Architecting the Narrative

At a recent, local science-fiction convention (please see “Stephen Bolt in the Flesh” for a before and after write up of the event) I was on a panel about story structure.  As that panel turned out a little differently than I had expected, it seemed that a blog entry would be a good place to expound on the subject.  So here it goes…

When architecting the narrative, there are many variations out there that one can follow, yet each story tends to have one item in common.  Or, more accurately, three items in common. They all have a beginning, a middle, and an ending.  Yes, that is a very simplified way of putting it, so let’s delve a bit deeper, shall we?

Speaking from my own craft of writing, I present my works each in three Acts, these representing that magical beginning, middle, and end.  I like to take it a step further though, by dividing each act into three Parts that represent those elements within each Act. Let’s take a further study of this regarding my forthcoming novel, Seeds…keeping in mind that this novel is the first in a series…and I won’t reveal anything of a spoiler nature 8^)

Act One is an introduction to the story, the characters, and the world they occupy.  It sets the reader up for Acts Two and Three, yet has plenty occurring within itself and has conflicts and resolutions of its own, with many more to carry you through the work.  In Act One you get the plot of the novel, but there are no “reveals” as I feel it is imperative, just like when in an erotic encounter, to lead a reader on with teases, then give satisfaction much later in the work.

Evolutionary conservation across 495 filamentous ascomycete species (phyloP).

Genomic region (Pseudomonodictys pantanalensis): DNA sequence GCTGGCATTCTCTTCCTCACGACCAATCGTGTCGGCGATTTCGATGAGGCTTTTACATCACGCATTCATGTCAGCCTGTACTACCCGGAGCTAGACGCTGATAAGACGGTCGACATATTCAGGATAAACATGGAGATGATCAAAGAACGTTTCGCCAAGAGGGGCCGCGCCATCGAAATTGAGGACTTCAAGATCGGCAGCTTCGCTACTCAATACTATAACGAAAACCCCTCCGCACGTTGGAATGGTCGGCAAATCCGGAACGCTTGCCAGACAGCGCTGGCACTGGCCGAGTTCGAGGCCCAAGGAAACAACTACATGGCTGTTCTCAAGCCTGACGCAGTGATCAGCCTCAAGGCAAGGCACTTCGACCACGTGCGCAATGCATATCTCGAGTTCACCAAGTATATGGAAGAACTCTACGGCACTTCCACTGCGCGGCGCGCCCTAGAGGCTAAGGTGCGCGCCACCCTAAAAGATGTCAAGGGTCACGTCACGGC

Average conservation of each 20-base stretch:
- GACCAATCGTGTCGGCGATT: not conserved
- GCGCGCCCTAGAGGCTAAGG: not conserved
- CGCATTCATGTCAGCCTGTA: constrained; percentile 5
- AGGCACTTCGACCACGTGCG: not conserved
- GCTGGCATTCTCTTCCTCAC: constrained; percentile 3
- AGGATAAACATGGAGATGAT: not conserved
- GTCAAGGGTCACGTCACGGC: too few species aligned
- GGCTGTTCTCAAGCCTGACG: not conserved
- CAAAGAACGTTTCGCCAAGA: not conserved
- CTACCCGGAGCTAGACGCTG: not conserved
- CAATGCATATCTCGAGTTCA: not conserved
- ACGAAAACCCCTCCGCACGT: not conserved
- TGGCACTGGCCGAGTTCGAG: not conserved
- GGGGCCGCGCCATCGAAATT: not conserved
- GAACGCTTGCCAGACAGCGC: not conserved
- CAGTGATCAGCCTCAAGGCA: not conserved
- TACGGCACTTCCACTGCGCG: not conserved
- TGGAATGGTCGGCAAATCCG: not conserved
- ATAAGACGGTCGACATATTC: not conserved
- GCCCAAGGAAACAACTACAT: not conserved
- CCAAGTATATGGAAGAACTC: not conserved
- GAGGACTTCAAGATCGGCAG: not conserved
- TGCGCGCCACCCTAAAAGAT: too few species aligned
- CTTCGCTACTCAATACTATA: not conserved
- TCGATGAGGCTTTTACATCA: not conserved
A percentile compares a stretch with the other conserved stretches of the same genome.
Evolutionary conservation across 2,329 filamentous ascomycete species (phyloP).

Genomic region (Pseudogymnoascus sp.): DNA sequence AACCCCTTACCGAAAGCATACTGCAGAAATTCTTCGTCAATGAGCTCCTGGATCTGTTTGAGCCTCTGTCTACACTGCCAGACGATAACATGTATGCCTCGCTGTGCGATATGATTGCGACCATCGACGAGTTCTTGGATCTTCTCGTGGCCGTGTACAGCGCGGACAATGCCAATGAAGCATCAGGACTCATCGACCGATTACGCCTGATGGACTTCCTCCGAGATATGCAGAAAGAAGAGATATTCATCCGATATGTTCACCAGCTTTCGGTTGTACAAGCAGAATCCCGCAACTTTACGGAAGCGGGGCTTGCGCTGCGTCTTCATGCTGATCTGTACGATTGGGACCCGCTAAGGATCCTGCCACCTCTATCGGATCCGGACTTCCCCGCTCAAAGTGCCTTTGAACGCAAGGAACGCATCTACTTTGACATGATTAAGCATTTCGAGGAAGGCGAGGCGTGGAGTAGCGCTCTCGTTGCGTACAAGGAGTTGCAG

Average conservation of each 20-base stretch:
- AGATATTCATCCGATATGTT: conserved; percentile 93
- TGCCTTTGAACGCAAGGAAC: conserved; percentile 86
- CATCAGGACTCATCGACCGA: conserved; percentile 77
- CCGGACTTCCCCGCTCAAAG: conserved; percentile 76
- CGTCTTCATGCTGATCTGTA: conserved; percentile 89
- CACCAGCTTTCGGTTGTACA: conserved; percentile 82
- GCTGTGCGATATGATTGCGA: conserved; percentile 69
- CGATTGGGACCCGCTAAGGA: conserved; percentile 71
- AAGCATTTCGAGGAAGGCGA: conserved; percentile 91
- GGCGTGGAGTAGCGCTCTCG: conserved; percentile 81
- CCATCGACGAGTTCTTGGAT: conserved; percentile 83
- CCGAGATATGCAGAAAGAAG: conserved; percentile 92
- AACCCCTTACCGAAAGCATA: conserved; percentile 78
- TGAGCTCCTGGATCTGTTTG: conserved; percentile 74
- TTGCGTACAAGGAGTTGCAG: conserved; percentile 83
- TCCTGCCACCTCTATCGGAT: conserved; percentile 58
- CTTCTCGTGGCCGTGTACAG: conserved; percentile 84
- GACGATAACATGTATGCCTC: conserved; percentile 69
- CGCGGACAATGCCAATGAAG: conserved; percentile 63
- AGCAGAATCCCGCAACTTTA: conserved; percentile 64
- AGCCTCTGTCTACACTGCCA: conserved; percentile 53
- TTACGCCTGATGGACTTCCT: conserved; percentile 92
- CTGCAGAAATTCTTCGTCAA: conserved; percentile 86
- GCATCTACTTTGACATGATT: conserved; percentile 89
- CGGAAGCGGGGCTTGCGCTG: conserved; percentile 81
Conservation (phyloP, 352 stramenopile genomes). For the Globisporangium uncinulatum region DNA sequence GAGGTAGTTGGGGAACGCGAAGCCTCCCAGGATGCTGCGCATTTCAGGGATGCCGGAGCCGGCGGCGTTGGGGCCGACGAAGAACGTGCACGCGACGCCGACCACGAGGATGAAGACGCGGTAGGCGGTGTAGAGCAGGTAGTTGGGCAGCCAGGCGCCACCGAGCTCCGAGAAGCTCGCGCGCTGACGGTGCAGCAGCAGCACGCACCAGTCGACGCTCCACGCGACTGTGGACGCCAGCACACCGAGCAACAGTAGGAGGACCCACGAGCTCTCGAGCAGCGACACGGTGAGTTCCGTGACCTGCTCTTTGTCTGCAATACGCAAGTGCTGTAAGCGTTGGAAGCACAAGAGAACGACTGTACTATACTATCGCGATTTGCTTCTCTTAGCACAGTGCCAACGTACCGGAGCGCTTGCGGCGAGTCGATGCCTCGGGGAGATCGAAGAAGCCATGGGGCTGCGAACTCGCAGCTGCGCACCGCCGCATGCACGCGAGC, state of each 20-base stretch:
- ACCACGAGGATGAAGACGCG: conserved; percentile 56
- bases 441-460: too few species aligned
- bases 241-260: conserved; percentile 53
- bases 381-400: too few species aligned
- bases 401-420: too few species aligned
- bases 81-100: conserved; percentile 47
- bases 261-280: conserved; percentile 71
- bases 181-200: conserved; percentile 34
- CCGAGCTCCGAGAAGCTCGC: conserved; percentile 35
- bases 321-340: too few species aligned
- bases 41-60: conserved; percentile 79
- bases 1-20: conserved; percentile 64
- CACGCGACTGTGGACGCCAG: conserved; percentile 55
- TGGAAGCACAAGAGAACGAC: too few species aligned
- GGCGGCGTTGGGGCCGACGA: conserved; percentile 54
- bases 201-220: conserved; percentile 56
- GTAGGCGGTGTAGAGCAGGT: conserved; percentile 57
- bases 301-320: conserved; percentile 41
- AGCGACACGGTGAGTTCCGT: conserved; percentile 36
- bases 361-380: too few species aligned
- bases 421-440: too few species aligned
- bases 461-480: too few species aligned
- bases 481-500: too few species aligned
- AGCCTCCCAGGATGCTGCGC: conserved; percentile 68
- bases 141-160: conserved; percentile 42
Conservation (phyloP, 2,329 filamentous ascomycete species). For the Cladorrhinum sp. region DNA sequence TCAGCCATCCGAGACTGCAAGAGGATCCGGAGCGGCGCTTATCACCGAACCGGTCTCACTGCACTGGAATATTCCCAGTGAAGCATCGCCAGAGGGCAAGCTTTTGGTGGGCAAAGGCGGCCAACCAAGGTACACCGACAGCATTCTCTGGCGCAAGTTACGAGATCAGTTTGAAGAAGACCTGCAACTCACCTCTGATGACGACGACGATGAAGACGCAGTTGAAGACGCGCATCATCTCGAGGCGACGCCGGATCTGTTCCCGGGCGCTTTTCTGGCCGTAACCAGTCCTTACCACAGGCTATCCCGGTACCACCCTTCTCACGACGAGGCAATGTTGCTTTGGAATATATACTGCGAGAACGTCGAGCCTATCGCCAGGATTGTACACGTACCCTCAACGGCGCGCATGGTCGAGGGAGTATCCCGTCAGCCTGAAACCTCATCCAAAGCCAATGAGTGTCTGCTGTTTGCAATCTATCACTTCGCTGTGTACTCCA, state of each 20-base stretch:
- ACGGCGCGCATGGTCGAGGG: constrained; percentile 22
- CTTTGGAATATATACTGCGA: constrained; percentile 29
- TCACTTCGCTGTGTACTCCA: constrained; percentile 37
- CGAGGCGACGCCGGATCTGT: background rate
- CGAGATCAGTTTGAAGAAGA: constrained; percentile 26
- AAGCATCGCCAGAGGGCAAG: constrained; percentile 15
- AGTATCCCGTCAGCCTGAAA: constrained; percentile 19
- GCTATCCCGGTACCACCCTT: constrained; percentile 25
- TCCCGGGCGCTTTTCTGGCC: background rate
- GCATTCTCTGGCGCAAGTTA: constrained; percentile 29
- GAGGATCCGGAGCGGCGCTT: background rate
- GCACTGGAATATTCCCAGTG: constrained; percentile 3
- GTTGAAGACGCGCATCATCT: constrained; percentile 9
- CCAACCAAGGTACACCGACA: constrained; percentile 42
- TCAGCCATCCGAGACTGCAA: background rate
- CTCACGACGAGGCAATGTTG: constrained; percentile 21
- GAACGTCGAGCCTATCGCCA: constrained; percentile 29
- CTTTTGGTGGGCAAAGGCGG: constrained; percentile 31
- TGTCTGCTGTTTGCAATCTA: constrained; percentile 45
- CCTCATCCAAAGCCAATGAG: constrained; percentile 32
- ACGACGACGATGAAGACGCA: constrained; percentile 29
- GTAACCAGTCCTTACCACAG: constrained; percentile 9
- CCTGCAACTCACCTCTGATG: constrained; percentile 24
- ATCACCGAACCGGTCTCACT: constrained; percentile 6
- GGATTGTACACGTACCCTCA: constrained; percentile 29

Act Two is where the story and characters really develop.  The reader meets a number of new characters, many of which will remain through the rest of the novel, others to return in the subsequent novels.  In Act Two the reader learns more about the pasts of the three main characters and developments of the revolution they wish to join.  They also learn of the ultimate quest of the novel: to visit the enigmatic Engineer and take a test to prove their worth to the revolutionaries.  There are a number of character liaisons (i.e. sexual encounters) in Act Two, and the reader gets much deeper into the characters thoughts and emotions.  We also see the paths the main characters wish to forge for themselves.

Act Three is where it all comes together.  The characters continue their journey and ultimately end up having their test.  That is where the reader learns even more about the characters and their backgrounds, and gets to see them actively confronting their personal demons.  The end of this Act leads the reader into the next novel in the series, Flowers.

Now, please mind that not each of the novels will follow this formula exactly.  Yes, they will all have three Acts, and each of those will have three Parts.  These Acts will form the beginning, middle, and end of the novels; however, they will not follow the exact course they did in Seeds. Why?  Well, they are different novels, and considering that Seeds is the first in the series, it serves in itself as the introductory novel to the series.  In Flowers, each Act can be seen more independently than in Seeds, and also more so than you will see in the third novel, Thorns.

One other element worthy of note, is the “twist.”  There is an Asian (Chinese, Korean, and Japanese) structure called “Kishotenketsu” that follows the same basic three part structure, but between the second and third portions of the story, a twist is inserted to make the narrative that much more juicy.  Personally, I love twists, be they lemon or lime.

Ciao, for now,
Stephen~

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